Fighting

Canelo Alvarez looks to be next pay-per-view sensation

Miguel Cotto, right, of Puerto Rico, get hits by Canelo Alvarez, of Mexico, during a WBC middleweight title bout Saturday, Nov. 21, 2015, in Las Vegas.
Miguel Cotto, right, of Puerto Rico, get hits by Canelo Alvarez, of Mexico, during a WBC middleweight title bout Saturday, Nov. 21, 2015, in Las Vegas. AP

The world title he had just won seemed like a secondary feat. Saul “Canelo” Alvarez now believes he has the platform to become boxing’s top attraction.

Combining adept power punching and solid boxing skills, Alvarez scored a lopsided unanimous decision over Miguel Cotto in their middleweight-title bout late Saturday in Las Vegas.

“This is a feeling that I can’t describe,” Alvarez said. “I have always respected Miguel Angel Cotto. He is a great champion, but now this is my era.”

Alvarez, 25, looks to fill the void of must-see performer considering that the sport’s top attractions of the past decade have ended or soon plan to finish their careers. Floyd Mayweather Jr. retired after his last fight in September, and Manny Pacquiao anticipates a ring exit next year.

Hugely popular in his native Mexico, Alvarez (46-1-1) landed the heavier shots against Cotto, the sport’s third best pay-per-view draw behind Mayweather and Pacquiao. A four-division world champion, Cotto (40-5) was efficient with lead left jabs and rights to the head and body. Alvarez matched Cotto with similar shots but with additional potency.

All three judges scored the bout for Alvarez 117-111, 119-109 and 118-110.

“From the first round, I felt superior in punch, and I also felt that pressure to win,” Alvarez said. “As the fight progressed, I felt I landed the better punches.”

Miami resident Guillermo Rigondeaux fought on the Alvarez-Cotto undercard. Although Rigondeaux (16-0) won a lopsided decision against Drian Francisco, the crowd jeered throughout the super-bantamweight bout for its lack of action.

LARA RETURNS

In his quest for professional stardom, Erislandy Lara sacrificed many pleasures dear to his heart.

A native of Cuba, Lara left the comforts of Miami and resettled in Houston, where his trainer, Ronnie Shields, lives. Moreover, as he ascended the super-welterweight rankings and eventually became a world champion, Lara returned to South Florida only for visits but never to fight.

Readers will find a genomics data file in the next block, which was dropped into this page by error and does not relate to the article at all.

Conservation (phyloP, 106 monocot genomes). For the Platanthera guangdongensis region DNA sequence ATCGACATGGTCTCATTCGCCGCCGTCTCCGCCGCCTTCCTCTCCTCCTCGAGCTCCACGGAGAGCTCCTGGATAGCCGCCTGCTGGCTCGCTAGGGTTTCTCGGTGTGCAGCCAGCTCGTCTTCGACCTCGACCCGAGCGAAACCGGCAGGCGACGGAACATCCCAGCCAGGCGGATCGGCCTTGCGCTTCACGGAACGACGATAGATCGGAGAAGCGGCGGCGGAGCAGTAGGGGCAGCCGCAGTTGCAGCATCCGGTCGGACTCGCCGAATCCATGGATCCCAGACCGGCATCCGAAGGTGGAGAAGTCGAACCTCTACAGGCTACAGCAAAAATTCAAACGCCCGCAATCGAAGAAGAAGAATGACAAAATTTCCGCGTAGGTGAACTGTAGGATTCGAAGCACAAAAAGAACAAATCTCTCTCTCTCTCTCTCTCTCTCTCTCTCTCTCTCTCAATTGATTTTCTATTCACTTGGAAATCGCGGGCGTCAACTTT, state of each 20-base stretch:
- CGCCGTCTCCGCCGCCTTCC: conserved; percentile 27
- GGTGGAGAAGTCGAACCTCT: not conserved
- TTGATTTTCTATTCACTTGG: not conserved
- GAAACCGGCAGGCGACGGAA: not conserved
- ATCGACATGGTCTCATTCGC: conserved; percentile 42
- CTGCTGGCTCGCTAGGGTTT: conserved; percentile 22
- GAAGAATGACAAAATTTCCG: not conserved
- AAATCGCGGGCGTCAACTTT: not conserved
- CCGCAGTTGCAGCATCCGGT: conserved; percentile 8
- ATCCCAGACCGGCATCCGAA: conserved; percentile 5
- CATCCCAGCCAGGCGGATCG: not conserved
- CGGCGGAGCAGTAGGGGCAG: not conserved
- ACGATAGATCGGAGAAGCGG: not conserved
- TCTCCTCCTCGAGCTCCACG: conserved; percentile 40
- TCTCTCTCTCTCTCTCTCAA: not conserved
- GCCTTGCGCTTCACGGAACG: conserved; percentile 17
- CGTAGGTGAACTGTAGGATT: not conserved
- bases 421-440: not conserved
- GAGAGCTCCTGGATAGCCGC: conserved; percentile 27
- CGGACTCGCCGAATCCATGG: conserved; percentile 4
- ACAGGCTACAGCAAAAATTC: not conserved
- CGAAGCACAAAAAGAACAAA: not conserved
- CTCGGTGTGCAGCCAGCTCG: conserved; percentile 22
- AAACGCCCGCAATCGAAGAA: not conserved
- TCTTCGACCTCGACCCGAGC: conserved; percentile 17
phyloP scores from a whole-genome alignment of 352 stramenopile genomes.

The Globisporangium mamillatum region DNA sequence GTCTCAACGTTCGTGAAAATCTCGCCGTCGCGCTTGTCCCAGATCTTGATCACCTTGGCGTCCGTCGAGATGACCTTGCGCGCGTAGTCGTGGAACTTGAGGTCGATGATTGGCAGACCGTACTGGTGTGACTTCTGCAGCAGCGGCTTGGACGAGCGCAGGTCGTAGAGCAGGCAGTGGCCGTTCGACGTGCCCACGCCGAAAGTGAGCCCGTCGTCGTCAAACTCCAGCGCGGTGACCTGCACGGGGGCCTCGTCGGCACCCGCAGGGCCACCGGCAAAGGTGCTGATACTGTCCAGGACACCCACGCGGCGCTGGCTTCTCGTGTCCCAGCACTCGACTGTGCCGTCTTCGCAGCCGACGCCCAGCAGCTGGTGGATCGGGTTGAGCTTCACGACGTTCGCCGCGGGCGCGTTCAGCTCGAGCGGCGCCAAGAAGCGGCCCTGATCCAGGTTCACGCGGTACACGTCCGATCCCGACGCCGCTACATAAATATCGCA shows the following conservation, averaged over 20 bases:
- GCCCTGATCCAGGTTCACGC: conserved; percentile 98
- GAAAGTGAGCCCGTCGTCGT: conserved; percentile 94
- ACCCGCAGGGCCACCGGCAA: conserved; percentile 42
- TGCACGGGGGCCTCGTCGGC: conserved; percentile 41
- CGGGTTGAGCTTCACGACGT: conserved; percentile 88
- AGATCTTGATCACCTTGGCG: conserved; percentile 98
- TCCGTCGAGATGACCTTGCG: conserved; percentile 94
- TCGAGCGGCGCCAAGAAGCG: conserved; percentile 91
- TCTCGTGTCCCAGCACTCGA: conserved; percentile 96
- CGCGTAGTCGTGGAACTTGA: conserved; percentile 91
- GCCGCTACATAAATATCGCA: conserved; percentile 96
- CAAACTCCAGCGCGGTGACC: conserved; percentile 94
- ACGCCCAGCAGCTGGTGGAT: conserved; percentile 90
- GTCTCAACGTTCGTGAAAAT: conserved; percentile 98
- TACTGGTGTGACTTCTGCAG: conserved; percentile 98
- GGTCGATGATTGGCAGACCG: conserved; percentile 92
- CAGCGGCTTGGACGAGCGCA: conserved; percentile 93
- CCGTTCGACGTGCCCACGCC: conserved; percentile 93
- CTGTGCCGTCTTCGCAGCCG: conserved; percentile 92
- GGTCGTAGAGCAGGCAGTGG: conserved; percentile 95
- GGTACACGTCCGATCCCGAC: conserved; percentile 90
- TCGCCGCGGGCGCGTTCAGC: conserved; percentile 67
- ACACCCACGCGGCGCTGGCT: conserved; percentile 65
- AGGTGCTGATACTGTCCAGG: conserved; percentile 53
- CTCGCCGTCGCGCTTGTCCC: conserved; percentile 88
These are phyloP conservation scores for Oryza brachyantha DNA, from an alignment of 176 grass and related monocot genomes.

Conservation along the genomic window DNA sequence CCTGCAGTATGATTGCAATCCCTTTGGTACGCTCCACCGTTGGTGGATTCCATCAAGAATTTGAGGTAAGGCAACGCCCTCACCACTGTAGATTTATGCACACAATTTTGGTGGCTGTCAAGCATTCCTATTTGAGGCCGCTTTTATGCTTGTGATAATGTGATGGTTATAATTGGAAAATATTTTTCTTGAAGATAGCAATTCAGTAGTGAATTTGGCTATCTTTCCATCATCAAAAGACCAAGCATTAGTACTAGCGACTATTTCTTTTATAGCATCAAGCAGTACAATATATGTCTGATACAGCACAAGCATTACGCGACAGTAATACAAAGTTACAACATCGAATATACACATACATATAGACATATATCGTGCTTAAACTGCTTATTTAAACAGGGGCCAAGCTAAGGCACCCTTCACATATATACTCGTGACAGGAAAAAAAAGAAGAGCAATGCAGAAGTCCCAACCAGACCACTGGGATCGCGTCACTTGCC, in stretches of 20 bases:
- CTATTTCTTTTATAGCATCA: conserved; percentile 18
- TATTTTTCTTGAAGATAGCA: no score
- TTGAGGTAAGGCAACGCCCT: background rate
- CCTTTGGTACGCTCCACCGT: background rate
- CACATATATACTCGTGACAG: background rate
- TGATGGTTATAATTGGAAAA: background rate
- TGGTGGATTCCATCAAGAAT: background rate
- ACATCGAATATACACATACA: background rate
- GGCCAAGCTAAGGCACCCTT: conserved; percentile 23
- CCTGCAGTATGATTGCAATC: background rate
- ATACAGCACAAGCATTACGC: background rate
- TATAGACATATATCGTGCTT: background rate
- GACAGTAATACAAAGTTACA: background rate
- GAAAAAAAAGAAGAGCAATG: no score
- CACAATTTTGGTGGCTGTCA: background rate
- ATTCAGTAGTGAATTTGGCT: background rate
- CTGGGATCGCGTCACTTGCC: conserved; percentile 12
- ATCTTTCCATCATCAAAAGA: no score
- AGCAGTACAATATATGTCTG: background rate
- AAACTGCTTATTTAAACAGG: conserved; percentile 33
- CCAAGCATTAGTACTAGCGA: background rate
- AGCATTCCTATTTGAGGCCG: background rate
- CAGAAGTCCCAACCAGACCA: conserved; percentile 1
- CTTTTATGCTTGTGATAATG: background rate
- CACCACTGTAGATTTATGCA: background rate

For Lara, the long-drought between local ring appearances will finally end Wednesday night. Lara will defend his two sanctioning body 154-pound titles against former welterweight champion Jan Zaveck in the main event of a card at Hialeah Park and Casino.

“I can’t wait for Wednesday and the chance to receive the warmth and support from my fans,” said Lara, who has not fought in South Florida since 2009. “Every time I stepped into the ring these past few years I felt a bit sad because I couldn’t fight before my people in Miami. But for my career to prosper this was the right decision.”

Lara (21-2-2, 12 KOs) also realizes the emotional trappings that could occur when fighting before a supportive crowd. Recognized as one of the top boxing-minded stylists in the sport, Lara can’t afford to deviate from his usual ring performances.

“You can’t lose your focus just because you want to impress more than you should,” Lara said. “I will be completely focused on what I need to do to win and not abandon my strategy.”

Zaveck (35-3, 19 KOs) enjoyed a two-year as welterweight titleholder that ended with a TKO loss against Andre Berto in 2011.

Wednesday’s bout will be the first world title fight in South Florida since Rances Barthelemy defeated Argenis Mendez for a junior-lightweight belt in July 2014 at AmericanAirlines Arena.

Coming up

Wednesday (6:30 p.m., at Hialeah Park and Casino, 2200 East 4th Ave., Hialeah): Announced seven-bout card, headlined by Erislandy Lara vs. Jan Zaveck, 12, for Lara’s WBA and IBO super-welter- weight titles; tickets range between $25 and $100; 1-877-840-0457.

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